“Every one of them benefited from an education unimaginably more rigorous than ours, read the forgotten classics of literatures whose existence is hardly known to us, burned with rage at the pamphlets of forgotten radical sects–and then used the shining, drop-forged tools that they had mastered in Gymnasium and liceo and yeshiva to break every rule and to transgress every boundary. Their mental and moral qualities challenge comprehension now–as they often did in their own day. Gullivers in a variety of Lilliputs, the exiles discovered before they even left Europe that they had the right and the duty to embark on unconventional intellectual careers, in the teeth of family opposition, anti-Semitism, inflation, Fascism, Nazism. How did they know? How did they dare? And how will we convey whatever we can learn of their accomplishments intelligibly and attractively to readers to whom the traditions of Jewish and European learning are an unknown country?”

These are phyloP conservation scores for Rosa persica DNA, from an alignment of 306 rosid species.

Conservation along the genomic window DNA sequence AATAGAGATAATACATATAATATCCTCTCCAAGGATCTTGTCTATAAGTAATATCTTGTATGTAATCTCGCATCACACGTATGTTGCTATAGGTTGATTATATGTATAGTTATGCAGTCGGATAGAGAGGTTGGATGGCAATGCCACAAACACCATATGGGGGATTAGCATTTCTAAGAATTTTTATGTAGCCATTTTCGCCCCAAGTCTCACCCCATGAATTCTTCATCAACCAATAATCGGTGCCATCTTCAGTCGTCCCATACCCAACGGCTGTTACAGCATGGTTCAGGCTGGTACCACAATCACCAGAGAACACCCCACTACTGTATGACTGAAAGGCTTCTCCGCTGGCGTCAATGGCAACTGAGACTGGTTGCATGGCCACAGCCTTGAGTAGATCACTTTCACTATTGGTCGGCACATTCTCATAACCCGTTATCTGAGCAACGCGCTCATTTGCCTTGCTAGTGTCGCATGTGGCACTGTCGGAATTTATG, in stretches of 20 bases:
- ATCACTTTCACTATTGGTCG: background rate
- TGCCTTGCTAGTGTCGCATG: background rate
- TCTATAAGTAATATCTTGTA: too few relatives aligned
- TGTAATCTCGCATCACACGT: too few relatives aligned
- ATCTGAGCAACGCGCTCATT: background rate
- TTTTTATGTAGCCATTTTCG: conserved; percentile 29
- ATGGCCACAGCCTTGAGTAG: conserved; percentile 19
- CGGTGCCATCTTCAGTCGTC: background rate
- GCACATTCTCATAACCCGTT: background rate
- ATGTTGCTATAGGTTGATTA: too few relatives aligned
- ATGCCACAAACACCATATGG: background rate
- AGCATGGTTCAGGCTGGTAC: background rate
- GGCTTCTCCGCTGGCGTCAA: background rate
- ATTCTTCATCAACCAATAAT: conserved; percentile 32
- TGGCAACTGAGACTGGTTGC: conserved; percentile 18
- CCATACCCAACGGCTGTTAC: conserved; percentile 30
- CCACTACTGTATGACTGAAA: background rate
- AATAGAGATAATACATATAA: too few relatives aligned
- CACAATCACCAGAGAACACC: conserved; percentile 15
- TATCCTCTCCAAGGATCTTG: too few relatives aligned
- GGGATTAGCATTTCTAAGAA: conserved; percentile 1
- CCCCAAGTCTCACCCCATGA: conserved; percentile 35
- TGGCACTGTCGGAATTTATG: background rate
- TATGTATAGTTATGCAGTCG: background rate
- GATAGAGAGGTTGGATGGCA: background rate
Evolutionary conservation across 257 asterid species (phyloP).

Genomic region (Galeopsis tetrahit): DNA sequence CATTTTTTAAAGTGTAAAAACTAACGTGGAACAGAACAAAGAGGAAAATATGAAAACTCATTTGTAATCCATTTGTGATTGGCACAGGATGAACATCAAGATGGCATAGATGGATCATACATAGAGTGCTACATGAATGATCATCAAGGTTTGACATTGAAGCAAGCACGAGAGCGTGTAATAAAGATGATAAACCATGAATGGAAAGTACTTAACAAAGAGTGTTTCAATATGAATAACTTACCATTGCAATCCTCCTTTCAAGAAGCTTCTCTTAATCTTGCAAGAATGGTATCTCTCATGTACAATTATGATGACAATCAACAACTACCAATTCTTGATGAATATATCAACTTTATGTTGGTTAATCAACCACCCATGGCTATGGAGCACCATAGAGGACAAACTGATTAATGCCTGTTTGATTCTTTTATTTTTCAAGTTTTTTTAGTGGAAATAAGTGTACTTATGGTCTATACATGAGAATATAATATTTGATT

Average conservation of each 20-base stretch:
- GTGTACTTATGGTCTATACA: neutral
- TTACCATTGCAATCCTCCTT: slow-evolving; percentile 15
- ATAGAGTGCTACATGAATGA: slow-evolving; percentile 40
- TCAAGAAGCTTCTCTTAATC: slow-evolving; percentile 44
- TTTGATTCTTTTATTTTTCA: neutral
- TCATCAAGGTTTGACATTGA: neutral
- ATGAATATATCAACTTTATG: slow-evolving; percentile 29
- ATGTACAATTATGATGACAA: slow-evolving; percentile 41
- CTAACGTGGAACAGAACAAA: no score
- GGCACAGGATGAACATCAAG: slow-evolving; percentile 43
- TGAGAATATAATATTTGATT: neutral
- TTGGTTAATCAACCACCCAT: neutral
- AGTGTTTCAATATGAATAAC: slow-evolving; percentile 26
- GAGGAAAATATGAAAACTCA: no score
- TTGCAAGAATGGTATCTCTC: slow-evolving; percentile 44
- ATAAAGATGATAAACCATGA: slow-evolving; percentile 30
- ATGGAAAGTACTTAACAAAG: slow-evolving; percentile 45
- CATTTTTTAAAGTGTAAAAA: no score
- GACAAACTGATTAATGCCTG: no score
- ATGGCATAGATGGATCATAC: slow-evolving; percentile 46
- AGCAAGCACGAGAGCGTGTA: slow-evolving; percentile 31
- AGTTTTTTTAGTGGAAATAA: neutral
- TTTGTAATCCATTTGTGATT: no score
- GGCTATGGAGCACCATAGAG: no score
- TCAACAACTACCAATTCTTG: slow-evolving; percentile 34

http://www.tnr.com/doc.mhtml?i=20030303&s=grafton030303

In my estimation you all have a long way to go before the rocks you like to throw reach the vicinity of their marks.

21

Chaka 10.04.03 at 1:05 am

Strauss is a nihilist’s attempt at hermeneutics.
Postmodern Conservativism, thus the “neo” in Neoconservative.

22

Walt Pohl 10.04.03 at 3:21 am

Robert: Ah, yes, the Greatest Generation. How could we forget? How little are we compared to our exalted ancestors.

23

Robert Schwartz 10.04.03 at 5:46 am

Walt: In the case of the Boomers, and I are one, that is the sad truth.

“But he himself went a day’s journey into the wilderness, and came and sat down under a juniper tree: and he requested for himself that he might die; and said, It is enough; now, O LORD, take away my life; for I am not better than my fathers.” 1 K 19:4

24

Curtiss Leung 10.04.03 at 6:16 am